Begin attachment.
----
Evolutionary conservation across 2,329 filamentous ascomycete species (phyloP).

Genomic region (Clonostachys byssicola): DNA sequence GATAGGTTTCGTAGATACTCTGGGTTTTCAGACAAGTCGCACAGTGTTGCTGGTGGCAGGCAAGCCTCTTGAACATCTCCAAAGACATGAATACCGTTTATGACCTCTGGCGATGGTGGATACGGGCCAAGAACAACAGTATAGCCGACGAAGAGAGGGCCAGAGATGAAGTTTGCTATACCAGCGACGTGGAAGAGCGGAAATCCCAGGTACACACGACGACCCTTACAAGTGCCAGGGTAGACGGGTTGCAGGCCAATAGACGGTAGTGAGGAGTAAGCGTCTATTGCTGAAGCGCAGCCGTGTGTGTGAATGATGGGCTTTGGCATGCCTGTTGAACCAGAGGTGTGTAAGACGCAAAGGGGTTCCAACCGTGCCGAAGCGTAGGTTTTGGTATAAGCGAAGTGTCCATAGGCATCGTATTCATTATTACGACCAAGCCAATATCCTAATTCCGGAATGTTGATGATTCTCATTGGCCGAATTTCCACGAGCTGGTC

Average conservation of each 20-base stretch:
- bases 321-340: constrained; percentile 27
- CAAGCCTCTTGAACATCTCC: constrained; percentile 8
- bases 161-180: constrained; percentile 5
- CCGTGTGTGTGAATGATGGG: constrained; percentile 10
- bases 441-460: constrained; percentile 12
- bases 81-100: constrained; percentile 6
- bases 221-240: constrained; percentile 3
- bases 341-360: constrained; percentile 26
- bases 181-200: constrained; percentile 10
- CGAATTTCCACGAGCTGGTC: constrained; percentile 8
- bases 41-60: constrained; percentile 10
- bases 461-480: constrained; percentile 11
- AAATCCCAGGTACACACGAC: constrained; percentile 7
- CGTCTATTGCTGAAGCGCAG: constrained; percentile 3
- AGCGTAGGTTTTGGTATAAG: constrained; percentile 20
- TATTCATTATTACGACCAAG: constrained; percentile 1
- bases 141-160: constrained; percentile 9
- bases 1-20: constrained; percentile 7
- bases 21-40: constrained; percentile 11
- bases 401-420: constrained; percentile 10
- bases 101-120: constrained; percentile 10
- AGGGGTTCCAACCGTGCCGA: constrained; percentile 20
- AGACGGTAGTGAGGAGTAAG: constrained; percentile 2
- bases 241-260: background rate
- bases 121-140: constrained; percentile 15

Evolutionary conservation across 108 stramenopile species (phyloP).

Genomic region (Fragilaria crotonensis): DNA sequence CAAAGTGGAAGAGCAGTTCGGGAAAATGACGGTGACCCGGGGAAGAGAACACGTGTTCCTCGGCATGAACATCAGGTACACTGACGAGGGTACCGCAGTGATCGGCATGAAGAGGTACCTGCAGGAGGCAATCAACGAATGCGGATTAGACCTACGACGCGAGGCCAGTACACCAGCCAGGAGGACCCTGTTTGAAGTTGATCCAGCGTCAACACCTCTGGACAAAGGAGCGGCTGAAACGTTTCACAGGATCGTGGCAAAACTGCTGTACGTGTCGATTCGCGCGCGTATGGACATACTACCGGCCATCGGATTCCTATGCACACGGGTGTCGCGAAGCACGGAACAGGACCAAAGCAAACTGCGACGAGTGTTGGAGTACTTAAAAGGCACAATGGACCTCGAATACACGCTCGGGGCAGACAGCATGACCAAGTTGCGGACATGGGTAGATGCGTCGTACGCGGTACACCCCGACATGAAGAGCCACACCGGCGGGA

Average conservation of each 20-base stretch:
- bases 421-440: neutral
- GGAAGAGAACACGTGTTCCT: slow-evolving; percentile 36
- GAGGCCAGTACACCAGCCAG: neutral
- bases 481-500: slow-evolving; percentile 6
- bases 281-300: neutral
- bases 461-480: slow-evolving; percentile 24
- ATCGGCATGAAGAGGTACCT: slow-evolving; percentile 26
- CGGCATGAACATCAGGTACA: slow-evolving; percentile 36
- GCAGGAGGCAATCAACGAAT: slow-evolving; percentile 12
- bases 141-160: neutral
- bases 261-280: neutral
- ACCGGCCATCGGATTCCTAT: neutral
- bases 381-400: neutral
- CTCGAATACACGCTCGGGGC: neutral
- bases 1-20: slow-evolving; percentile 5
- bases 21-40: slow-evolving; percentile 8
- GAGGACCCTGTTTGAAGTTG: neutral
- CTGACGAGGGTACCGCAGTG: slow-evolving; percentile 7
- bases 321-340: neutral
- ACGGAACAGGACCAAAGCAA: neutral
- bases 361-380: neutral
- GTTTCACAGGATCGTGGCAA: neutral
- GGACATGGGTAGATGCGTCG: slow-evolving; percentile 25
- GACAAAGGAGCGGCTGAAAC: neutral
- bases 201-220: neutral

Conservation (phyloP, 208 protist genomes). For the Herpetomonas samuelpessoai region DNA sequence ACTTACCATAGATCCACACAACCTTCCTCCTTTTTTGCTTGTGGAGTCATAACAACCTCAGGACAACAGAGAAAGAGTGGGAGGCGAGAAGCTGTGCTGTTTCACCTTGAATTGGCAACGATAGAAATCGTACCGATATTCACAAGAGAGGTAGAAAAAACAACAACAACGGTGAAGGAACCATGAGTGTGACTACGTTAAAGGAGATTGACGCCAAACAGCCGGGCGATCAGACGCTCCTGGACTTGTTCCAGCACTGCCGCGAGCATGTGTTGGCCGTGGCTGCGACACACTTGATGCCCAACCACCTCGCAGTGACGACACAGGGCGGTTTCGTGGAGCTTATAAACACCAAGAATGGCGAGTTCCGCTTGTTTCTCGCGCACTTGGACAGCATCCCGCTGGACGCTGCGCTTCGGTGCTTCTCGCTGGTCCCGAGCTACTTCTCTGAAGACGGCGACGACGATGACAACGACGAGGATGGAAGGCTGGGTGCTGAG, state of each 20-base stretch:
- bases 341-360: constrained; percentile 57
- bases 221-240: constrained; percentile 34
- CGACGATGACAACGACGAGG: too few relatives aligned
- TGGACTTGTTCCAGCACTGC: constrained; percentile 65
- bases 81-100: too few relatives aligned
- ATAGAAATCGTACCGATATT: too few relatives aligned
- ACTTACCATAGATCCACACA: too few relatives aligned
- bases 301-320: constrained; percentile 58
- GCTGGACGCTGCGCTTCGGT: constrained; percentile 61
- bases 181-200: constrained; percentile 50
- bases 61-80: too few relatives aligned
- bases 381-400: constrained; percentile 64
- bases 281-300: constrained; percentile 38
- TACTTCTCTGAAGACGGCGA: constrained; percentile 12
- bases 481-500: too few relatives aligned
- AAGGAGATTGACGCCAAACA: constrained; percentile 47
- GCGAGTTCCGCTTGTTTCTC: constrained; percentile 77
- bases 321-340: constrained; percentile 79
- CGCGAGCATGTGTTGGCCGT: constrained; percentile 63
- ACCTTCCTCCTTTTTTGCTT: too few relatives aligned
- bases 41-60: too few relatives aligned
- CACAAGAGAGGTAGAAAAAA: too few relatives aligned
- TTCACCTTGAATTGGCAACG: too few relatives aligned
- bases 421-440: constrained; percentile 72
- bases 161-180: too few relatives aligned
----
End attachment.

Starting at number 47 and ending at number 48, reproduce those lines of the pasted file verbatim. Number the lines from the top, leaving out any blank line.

- bases 21-40: slow-evolving; percentile 8
- GAGGACCCTGTTTGAAGTTG: neutral